UK Science Minister Andrew Griffith said: 

Global issues require global collaboration, which is why we need to build more and stronger partnerships on science and research with like-minded nations, just like the ones I am delighted to announce with New Zealand and Denmark today. That shared endeavour is precisely what we will focus on with colleagues from across the OECD, to ensure we can all benefit from the improvements to health and wealth that science and innovation promise to deliver.

“Bringing the UK and New Zealand’s brightest minds together, to overhaul how we give crucial advance warning of tsunamis, could save thousands of lives. This work proves the value of breakthrough technologies like quantum, and the international teamwork is crucial to harnessing them. The UK’s plans for closer work together on quantum with Denmark reinforces this, even further.” 

Denmark Minister of Higher Education and Science, Christina Egelund said: 

The UK is a very attractive partner in the quantum field, with world class research environments and great investments. With the new MoU, we are bringing Denmark’s quantum strategy to a higher international level. Quantum technology holds enormous potential to provide us with solutions in virtually every imaginable area, but it requires large investments and strong collaboration. For a small open economy such as Denmark, it is crucial to cooperate with the world’s leading countries. Both when it comes to talent exchange, research, innovation, commercialization, security and defense. Therefore, I am very pleased that Denmark and the UK will now initiate an even closer collaboration on quantum technology.  

The announcement of the research and innovation workplan with New Zealand will be made by the ministers as they attend the OECD Committee for Scientific and Technological Policy Ministerial in Paris. The UK will further expand its international links on quantum research in Paris as it signs a Memorandum of Understanding (MoU) with Denmark. Denmark is an ideal partner to the UK as a key player in the quantum research sector and boosting our partnership will provide researchers in both countries with the best opportunities to work on transformative projects in areas such as transportation and life sciences.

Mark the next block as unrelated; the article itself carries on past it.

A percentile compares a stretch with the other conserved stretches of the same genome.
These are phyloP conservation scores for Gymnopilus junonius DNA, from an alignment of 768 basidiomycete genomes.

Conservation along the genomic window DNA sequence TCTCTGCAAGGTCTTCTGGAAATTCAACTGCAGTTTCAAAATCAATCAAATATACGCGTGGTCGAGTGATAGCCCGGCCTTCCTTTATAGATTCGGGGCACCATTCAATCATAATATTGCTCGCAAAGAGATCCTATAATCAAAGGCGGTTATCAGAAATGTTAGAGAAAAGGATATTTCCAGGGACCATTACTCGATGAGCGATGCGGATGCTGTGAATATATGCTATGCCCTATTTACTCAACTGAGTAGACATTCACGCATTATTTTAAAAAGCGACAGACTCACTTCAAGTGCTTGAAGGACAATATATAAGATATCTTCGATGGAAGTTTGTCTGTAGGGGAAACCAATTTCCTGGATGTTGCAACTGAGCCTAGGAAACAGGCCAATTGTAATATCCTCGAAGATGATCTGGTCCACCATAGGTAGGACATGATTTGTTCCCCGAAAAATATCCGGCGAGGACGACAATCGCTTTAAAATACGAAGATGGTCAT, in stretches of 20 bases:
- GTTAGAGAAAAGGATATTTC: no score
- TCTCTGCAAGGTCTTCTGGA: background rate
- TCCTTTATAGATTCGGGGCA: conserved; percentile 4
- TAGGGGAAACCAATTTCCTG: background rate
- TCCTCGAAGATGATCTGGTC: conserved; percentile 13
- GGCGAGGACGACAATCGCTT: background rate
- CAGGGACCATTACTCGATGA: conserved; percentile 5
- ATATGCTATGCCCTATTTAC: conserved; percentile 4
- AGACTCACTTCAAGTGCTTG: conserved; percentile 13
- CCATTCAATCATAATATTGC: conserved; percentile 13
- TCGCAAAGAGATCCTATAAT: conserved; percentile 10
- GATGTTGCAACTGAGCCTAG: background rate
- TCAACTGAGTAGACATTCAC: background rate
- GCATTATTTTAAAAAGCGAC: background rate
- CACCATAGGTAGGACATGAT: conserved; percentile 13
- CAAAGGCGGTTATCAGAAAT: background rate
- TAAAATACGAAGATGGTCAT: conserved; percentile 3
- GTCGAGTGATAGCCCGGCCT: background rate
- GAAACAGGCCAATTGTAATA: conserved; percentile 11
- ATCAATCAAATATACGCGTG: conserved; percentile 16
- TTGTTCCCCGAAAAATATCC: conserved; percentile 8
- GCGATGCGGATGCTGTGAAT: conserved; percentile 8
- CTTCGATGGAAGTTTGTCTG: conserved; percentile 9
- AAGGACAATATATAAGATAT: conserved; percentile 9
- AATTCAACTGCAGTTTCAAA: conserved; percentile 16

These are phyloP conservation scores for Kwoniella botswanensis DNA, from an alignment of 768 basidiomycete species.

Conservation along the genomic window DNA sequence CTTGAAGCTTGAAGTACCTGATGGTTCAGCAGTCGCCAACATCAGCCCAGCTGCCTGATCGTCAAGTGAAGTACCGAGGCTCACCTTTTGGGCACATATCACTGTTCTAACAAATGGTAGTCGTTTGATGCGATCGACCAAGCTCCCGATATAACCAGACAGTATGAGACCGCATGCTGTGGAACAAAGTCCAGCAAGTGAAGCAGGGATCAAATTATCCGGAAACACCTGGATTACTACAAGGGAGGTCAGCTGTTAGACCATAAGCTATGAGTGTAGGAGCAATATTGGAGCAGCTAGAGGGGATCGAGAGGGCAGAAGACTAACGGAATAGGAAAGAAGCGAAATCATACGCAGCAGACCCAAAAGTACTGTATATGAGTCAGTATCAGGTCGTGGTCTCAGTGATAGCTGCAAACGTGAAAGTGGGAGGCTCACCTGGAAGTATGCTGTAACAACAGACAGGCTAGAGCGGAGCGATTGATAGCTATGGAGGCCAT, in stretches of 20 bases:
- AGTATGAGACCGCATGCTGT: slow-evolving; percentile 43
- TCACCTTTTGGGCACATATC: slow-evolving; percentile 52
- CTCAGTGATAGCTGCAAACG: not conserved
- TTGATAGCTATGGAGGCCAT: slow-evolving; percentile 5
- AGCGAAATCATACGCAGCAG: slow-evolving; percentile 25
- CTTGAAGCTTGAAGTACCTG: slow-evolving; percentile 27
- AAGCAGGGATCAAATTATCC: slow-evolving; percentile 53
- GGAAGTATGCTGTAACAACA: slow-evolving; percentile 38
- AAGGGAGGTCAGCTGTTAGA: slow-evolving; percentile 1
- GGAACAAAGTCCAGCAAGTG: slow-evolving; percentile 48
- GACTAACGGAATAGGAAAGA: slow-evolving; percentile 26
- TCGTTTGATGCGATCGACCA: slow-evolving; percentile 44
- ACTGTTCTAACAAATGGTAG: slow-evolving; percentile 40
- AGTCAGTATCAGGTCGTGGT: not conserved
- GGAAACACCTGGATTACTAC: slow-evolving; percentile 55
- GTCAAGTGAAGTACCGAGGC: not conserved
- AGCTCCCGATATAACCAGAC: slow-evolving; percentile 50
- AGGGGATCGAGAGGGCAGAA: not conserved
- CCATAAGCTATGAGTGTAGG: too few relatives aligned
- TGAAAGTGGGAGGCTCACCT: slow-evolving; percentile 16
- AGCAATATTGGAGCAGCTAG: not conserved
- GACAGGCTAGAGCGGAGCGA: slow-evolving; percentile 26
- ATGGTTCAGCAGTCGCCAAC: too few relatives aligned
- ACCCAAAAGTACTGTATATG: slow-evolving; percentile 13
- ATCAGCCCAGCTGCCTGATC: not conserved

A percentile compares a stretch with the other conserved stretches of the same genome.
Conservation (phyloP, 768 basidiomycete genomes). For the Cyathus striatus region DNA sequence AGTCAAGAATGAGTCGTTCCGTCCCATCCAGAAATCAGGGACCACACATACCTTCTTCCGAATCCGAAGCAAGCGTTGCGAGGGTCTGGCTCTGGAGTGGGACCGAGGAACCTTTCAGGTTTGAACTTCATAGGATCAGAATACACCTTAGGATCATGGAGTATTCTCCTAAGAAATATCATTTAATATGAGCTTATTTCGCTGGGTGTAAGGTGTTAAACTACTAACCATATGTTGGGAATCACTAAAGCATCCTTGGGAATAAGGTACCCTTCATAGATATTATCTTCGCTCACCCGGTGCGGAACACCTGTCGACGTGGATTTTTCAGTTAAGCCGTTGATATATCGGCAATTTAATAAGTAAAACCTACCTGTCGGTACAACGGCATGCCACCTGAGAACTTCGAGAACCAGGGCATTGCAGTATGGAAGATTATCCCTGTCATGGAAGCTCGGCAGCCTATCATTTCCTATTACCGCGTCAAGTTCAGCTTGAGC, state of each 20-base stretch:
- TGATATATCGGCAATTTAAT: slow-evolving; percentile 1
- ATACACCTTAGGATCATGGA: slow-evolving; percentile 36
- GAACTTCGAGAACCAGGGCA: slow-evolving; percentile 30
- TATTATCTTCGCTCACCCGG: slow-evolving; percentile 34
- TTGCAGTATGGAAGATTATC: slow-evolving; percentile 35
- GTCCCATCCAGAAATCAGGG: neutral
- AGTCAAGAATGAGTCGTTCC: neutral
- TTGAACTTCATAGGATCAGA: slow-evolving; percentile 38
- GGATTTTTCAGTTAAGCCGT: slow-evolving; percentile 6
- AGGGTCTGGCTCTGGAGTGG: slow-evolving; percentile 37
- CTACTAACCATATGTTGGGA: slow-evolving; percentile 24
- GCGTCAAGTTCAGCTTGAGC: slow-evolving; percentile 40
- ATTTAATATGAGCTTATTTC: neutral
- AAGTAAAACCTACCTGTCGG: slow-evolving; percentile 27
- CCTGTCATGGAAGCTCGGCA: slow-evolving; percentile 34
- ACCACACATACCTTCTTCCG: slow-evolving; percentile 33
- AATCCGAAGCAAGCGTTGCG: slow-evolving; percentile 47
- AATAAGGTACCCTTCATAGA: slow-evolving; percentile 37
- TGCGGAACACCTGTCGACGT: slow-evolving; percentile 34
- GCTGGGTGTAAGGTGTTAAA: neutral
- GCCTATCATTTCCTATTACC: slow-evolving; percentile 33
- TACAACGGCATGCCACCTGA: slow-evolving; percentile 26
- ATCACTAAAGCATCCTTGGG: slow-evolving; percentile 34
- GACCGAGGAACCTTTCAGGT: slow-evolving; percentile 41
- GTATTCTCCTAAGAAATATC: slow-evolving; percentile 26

The OECD brings together the world’s leading democratic economies, and the Ministerial is an important opportunity for like-minded countries, including the UK, Denmark, and New Zealand to promote the values-driven and open development of science and technology, cementing relationships and create exciting opportunities for future partnerships with overseas neighbours who share our values. 

Today’s event is the first time since 2015 that the OECD’s Committee for Scientific and Technological Policy has met at the ministerial level, which shows the growing importance that all the world’s leading nations are placing on science and technology to boost their economies and deliver a better quality of life for all their citizens. Minister Griffith and other world leaders at the committee meeting will sign a declaration amplifying their shared aim to work together on science and technology for outcomes that will benefit us all.